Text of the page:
Coping with grief

Grief is a state of intense sorrow, often following a huge loss. It can come from a bereavement or breakup, a diagnosis or a significant life change. Grieving is a natural process – but knowing that doesn’t make it easier at the time.


We all experience grief differently. This can make it even harder to understand our emotions, or to recognise what loved ones are going through.

What are the 7 stages of grief?

Knowing the stages of grief can help us understand our feelings or better support others – and the realisation that our intense emotions are perfectly normal and natural can really help.

Traditionally, therapists have used the '5 Stages of Grief' approach (the Kübler-Ross model); however, as a solution-focused counsellor and hypnotherapist, I prefer the '7 Stages of Grief' model. I naturally gravitate towards an approach that looks towards a positive future; and this model places more emphasis on the upward turn after those initial, painful emotions.

The 7 stages of grief model

Many people don’t experience every single stage, and not everyone goes through them in this exact, neat order. However, every grieving person will go through several of these difficult – but ultimately healing – processes.

Shock and denial

Have you heard the phrase “numb with grief”? That’s this first, initial response, where our feelings seem to shut down and we deny what’s happened. This is actually our brain trying to protect us from having a massive hit of emotion in one go.

Pain and guilt

When the shock wears off, reality kicks in and this is one of the hardest stages to go through. Grief can physically hurt and its intensity can be frightening. People often experience feelings of guilt – what could I have done differently? This is a risky time, with a temptation to dull the pain with alcohol or drugs.

Anger and bargaining

Anger hits, and this is a difficult emotion to control. Grief can feel easier with a scapegoat, which ranges from your best friend to God. People with faith may bargain with their deity, others may make impossible promises such as “I’ll never drink again if…”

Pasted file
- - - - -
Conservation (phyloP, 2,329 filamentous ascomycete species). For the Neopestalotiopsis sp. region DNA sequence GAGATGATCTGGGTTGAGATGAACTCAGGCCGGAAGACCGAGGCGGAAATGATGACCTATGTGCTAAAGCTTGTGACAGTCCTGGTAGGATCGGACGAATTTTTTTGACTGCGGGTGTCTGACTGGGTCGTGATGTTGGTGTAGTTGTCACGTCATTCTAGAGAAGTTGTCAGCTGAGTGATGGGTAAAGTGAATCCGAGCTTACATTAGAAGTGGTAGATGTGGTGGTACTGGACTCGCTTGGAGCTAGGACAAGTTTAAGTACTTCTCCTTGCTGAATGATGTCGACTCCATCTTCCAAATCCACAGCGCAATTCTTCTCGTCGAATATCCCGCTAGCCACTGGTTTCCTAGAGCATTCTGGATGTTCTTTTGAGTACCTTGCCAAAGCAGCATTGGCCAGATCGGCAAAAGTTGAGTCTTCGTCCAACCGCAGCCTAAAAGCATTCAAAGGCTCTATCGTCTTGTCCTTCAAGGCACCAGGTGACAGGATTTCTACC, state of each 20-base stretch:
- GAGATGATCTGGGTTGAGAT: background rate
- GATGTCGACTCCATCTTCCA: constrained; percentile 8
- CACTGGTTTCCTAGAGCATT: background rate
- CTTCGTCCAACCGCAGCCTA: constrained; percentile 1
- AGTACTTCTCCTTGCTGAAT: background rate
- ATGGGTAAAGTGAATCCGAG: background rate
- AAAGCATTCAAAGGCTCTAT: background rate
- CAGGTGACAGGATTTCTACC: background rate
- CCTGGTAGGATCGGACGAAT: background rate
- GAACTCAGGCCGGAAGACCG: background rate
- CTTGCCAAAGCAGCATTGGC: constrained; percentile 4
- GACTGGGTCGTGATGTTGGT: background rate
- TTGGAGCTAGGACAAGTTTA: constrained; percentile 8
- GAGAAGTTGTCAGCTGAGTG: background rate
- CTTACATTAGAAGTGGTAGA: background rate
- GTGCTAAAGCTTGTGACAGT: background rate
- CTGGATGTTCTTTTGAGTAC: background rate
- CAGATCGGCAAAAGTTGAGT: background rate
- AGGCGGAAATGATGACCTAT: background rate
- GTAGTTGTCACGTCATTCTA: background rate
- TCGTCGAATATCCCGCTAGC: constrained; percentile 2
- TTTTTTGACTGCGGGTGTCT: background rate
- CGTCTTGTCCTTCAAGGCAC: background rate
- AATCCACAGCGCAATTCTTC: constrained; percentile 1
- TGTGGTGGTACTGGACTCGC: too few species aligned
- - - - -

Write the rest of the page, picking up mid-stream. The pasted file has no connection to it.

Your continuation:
The dramatic emotions are calming down as the loss becomes real. Sadness and emptiness may feel overwhelming as you process your grief. Friends may attempt to distract you; however, this normalising stage needs to be lived through.

Upward turn

This is the period of adjustment. Life starts to function more normally, and you can see light at the end of the tunnel.


In this calmer state, people begin to reconstruct their lives. Practical decisions and actions (such as financial and legal aspects) become possible, and you find realistic solutions to this “new normal”.

Acceptance and hope

Your practical, thinking brain has caught up and you’re beginning to rebuild your life. Now your emotional/primitive brain is also accepting the change.

If you’ve had a bereavement or break-up, there will always be a gap. Acceptance is about acknowledging this gap and learning to live with it. Life will never to be same again, but you can – and will – have a positive new future.

If you are experiencing grief or loss, please consider contacting a qualified therapist for a confidential chat. Counselling can support you through these stages, and your therapist will be able to work with you to find a future that feels right for you.

The views expressed in this article are those of the author. All articles published on Counselling Directory are reviewed by our editorial team.

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Altrincham, Greater Manchester, WA15
Written by Debbie Daltrey, BA (Hons) MBACP (Reg.) Counsellor
Altrincham, Greater Manchester, WA15

I’m Debbie Daltrey, founder of Great Minds Clinic and an Anxiety UK Approved Therapist. I am a solution-focused hypnotherapist, BACP Registered Counsellor and senior lecturer in hypnotherapy. I have also worked as a bereavement counsellor for MacMillan.

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